The Federation of Canadian Municipalities has estimated Canada needs about $123 billion to bring crumbling public infrastructure up to acceptable levels and an additional $115 billion to meet growing demand. Canada typically spends 3 per cent of GDP annually on public infrastructure and a growing portion of this is under the control of municipal government.
Our very way of life depends on our transportation systems, water and wastewater facilities, recreation centres, schools, hospitals, jails and other public services. Much discussion has taken place regarding the raising of funds to provide these projects, but increasingly the focus is moving to whether the public is getting good value for these huge capital expenditures.
Traditionally most public projects started with the hiring of an architect or an engineer, plans were drawn, tenders invited and the low bid accepted. It has become the general rule that projects go over budget and frequently fail to meet the expectations for their performance.
Problems can usually be traced back to the outset of the project in question. Even the hiring of the architect or engineer is frequently part of the problem. Any public project should always start with a clear statement of the goals and objectives before anyone puts pen to paper. Recognition that there are many ways to achieve goals and objectives is essential before plans are drawn.
A second essential part of a project is documenting the risks involved in providing the facilities. This means considering not just the planning of the capital project but also the ongoing operation. Frequently the costs of 25 years of operation will exceed the capital cost of the infrastructure.
Even when a specific project is determined as the solution to the goals and objectives, it needs to be understood that most of the potential for innovation and cost savings is not at the construction stage, but rather at the initial design. The lowest bid for the wrong project is still poor value for money. An architect or an engineer is usually hired by a competitive process based on fees and experience, but once hired that professional designs the project without any competitive forces being in place. Frequently designs are overly conservative, may fail to meet the goals and objectives and the end result fails to meet the initial requirements.
It was for this reason that many public agencies moved to a design/build model where the designer and the builder were all on the same team and the owner received three proposals that involved not only a competition in construction, but also a competition in design. Further to that, it then became apparent that there should also be a competition around the operation and maintenance and the finance. So was borne the public-private partnership where all of design, build, operation, maintenance and finance became part of the competition.
Innovation and creativity is a key ingredient in the successful delivery of public projects. However, it is important to understand Canada as a country. Generally the focus of attention is the big projects ($100 million plus) in the large urban centres. Canada is also a country of smaller, often rural communities, many remote from large urban centres. What works for a $300 million hospital in Vancouver does not necessarily work for a $10 million wastewater treatment plant in rural Alberta.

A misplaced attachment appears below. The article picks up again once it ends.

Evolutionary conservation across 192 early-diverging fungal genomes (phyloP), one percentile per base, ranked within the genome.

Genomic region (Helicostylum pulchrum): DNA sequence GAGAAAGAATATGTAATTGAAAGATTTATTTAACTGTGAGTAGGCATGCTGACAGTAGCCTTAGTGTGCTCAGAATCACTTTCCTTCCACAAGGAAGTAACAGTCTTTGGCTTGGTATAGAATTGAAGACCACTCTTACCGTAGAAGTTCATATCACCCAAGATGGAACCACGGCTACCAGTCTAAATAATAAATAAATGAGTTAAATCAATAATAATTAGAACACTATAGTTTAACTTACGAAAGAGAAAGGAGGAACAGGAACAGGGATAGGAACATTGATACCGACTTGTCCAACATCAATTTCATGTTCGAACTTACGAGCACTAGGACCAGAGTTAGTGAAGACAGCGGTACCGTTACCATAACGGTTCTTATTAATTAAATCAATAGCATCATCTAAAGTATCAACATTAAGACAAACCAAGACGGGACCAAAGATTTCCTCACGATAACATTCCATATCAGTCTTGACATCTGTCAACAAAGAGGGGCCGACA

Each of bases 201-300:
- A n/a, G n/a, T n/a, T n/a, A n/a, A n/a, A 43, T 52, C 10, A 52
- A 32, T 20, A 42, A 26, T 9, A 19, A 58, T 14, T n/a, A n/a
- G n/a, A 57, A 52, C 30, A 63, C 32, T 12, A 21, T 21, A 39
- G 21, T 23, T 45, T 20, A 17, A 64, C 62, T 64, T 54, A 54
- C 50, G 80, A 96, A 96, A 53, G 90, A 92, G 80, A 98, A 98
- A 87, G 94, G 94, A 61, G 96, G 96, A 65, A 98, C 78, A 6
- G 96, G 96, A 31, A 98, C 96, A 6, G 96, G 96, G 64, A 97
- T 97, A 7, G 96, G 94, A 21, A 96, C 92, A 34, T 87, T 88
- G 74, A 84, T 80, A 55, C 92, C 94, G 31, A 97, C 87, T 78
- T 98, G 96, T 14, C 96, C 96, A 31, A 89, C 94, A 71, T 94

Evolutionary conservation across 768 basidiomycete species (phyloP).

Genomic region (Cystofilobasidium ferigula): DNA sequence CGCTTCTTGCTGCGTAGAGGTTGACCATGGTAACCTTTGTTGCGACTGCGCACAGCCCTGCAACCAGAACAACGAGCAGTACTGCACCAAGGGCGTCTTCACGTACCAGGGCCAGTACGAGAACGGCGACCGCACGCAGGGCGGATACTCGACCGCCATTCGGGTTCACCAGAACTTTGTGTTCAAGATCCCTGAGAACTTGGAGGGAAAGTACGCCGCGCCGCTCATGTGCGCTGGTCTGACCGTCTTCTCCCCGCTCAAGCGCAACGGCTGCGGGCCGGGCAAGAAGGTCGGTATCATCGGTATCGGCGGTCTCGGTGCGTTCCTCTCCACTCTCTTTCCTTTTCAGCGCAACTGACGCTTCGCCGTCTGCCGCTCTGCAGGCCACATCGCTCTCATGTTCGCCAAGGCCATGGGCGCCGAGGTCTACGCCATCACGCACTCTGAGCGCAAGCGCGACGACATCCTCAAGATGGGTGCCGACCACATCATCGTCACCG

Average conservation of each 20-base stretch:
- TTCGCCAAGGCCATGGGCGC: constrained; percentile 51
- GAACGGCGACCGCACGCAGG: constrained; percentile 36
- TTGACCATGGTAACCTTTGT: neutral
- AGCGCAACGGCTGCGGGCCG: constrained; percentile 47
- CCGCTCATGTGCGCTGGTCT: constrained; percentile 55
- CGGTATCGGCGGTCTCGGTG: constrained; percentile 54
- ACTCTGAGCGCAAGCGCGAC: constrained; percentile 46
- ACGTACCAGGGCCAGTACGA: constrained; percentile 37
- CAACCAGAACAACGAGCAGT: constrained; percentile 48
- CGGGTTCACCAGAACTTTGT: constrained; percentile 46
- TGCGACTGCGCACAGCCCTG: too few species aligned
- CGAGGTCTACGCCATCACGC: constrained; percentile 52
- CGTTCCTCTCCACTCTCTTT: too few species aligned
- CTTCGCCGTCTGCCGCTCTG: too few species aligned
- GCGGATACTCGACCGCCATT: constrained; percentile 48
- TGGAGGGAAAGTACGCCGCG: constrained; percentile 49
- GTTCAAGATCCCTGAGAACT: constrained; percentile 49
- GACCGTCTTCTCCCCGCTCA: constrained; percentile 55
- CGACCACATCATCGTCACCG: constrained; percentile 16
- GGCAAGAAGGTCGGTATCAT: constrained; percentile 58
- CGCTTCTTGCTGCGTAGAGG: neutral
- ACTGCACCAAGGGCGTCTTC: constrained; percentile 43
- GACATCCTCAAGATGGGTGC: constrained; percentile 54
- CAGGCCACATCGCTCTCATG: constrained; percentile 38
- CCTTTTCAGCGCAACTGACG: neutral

There is no one preferred “cookie cutter” solution to delivering public infrastructure. Each project is a unique opportunity dependent on the location, type of infrastructure and community values. Public-private partnerships will never be a solution to every project, in fact they will likely only represent good value for money in a very small number of cases. There is however a preferred process to initiating a project, and it is not hiring an architect or an engineer to start drawing plans, or hiring a lawyer to draft legal agreements. Every project must have a business plan, even if that business plan is only 10 pages long. The plan must clearly identify the opportunities and the pitfalls.
Examples of smaller innovative projects are everywhere, but because of their size gather little attention. The North Kamloops Library ($5 million) became part of a six storey apartment building through a design/build/develop process. $15 million of innovative improvements to the base lands in a complex area around the CN Tower in Toronto were accomplished on budget through a design/build process. There is now significant use of government business enterprises to maintain public ownership of assets while achieving the best parts of a public-private partnership without the negative downside.
The challenge for Canada is not just finding the money to pay for all the required public infrastructure improvements, but also learning to deliver those projects in a way that provides better value for money, greater certainty over price, and guarantees that the required performance will be met. In doing so, we all need to understand that Canada is as much a country of smaller communities as it is of large cities.
Jonathan R. Huggett, P.Eng (BC, Alberta, Ontario), is principal of J.R. Huggett Company. He is an infrastructure specialist with more than 35 years of experience.